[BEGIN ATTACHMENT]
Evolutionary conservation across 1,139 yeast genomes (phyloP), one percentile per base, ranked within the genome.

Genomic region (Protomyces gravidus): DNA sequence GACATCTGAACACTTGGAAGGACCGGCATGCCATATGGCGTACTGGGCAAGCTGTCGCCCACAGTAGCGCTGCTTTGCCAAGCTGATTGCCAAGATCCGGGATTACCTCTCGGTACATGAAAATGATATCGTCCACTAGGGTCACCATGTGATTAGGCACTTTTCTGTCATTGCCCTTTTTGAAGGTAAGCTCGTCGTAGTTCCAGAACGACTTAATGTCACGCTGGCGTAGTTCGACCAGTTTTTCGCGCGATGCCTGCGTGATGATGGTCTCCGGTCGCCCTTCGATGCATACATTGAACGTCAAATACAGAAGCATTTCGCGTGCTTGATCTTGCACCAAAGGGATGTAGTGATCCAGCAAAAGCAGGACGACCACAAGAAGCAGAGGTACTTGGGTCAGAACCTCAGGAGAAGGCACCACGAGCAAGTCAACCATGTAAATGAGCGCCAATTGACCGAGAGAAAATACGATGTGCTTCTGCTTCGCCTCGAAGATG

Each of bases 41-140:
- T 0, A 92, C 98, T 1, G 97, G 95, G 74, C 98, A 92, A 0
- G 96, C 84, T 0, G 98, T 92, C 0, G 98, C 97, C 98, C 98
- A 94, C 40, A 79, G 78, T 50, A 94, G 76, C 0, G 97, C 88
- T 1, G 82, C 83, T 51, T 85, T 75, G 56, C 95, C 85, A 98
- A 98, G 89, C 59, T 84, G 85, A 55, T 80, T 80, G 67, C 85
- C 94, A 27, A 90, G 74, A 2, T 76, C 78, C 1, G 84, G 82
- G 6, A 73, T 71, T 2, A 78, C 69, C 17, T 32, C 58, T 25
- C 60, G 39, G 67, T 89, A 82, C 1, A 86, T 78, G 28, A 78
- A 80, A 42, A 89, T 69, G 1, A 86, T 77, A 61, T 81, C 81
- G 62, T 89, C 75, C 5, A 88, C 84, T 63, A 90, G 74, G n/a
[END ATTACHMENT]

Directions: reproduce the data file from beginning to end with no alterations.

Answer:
Evolutionary conservation across 1,139 yeast genomes (phyloP), one percentile per base, ranked within the genome.

Genomic region (Protomyces gravidus): DNA sequence GACATCTGAACACTTGGAAGGACCGGCATGCCATATGGCGTACTGGGCAAGCTGTCGCCCACAGTAGCGCTGCTTTGCCAAGCTGATTGCCAAGATCCGGGATTACCTCTCGGTACATGAAAATGATATCGTCCACTAGGGTCACCATGTGATTAGGCACTTTTCTGTCATTGCCCTTTTTGAAGGTAAGCTCGTCGTAGTTCCAGAACGACTTAATGTCACGCTGGCGTAGTTCGACCAGTTTTTCGCGCGATGCCTGCGTGATGATGGTCTCCGGTCGCCCTTCGATGCATACATTGAACGTCAAATACAGAAGCATTTCGCGTGCTTGATCTTGCACCAAAGGGATGTAGTGATCCAGCAAAAGCAGGACGACCACAAGAAGCAGAGGTACTTGGGTCAGAACCTCAGGAGAAGGCACCACGAGCAAGTCAACCATGTAAATGAGCGCCAATTGACCGAGAGAAAATACGATGTGCTTCTGCTTCGCCTCGAAGATG

Each of bases 41-140:
- T 0, A 92, C 98, T 1, G 97, G 95, G 74, C 98, A 92, A 0
- G 96, C 84, T 0, G 98, T 92, C 0, G 98, C 97, C 98, C 98
- A 94, C 40, A 79, G 78, T 50, A 94, G 76, C 0, G 97, C 88
- T 1, G 82, C 83, T 51, T 85, T 75, G 56, C 95, C 85, A 98
- A 98, G 89, C 59, T 84, G 85, A 55, T 80, T 80, G 67, C 85
- C 94, A 27, A 90, G 74, A 2, T 76, C 78, C 1, G 84, G 82
- G 6, A 73, T 71, T 2, A 78, C 69, C 17, T 32, C 58, T 25
- C 60, G 39, G 67, T 89, A 82, C 1, A 86, T 78, G 28, A 78
- A 80, A 42, A 89, T 69, G 1, A 86, T 77, A 61, T 81, C 81
- G 62, T 89, C 75, C 5, A 88, C 84, T 63, A 90, G 74, G n/a